James Perkins skrev:
Hello All,
I realize this article is kind of old, but I found it interesting none the

I just can't figure out how you can get around getters and setters. I
understand it makes more sense to build a method to calculate a discount or
something like that, but what I don't understand is how you create an object
based on data from a database?
I think the title is badly chosen.

As far as I can see he is arguing for two things:

1) Methods should be declared to return _interfaces_, not classes. Then the methods creates an object of a class which implements the interface. The interface can remain unchanged, while the chosen class may be changed as needed.

Example: "public List getResults()" versus "public ArrayList getResults()".

The first one defines the return type to be an interface where any particular implemention may be chosen - ArrayList, SortedList, etc.. The caller doesn't care and doesn't need to know. The second one defines the return type to be an ArrayList, and nothing else will do (except a subclass). This is inflexible and freezes the ArrayList type in perpetuity.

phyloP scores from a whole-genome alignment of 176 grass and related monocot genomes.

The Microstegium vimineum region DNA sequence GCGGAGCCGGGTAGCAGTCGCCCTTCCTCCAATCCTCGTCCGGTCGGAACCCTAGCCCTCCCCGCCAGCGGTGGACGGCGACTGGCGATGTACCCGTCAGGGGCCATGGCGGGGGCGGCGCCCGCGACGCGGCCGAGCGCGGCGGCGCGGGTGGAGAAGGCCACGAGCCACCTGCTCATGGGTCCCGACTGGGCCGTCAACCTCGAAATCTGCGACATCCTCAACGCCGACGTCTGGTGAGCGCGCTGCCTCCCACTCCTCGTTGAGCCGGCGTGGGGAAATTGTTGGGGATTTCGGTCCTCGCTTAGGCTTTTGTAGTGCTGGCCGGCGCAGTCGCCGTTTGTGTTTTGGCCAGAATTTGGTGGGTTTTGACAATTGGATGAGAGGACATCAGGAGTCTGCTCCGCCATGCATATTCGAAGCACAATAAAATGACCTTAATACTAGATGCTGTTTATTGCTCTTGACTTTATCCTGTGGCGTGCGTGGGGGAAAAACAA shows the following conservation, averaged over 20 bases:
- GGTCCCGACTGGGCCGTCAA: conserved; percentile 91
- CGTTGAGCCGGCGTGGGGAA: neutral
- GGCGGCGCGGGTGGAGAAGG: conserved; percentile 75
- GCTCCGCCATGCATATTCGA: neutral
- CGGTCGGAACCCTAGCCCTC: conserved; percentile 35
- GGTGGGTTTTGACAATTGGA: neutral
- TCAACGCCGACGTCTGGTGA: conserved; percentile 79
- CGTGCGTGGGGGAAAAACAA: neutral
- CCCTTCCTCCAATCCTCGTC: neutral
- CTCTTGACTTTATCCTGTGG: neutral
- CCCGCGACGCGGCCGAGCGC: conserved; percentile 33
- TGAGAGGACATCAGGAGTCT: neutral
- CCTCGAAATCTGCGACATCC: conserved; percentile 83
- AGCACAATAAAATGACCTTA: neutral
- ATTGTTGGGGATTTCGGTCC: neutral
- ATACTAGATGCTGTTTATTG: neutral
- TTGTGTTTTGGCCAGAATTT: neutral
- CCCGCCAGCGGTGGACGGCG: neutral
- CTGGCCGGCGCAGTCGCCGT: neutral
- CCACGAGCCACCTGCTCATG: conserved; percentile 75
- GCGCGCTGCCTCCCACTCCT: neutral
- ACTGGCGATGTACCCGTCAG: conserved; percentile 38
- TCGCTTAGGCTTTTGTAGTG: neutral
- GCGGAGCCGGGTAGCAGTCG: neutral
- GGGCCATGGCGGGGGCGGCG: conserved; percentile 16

2) Work should be done by the responsible object holding the necessary data, and not by pulling all the data out of the objects with getters in a method in a different object and setting the result back in a third object.

So you would not do something like.

invoice. setDeliveryCity(recipient.getCity());
but something like


where the setAddressFromRecipient method knows about the details of the invoice address, and knows how to get the address from a person.

The appropriate location is the object who knows the best (I cannot remember the pattern name for it :( ).

The database row can be reasonably handled as a Map. It is very tedious to build a custom class with getters and setters for each field (requires to build up a bytecode representation and get a classloader to create it) but it can be done.

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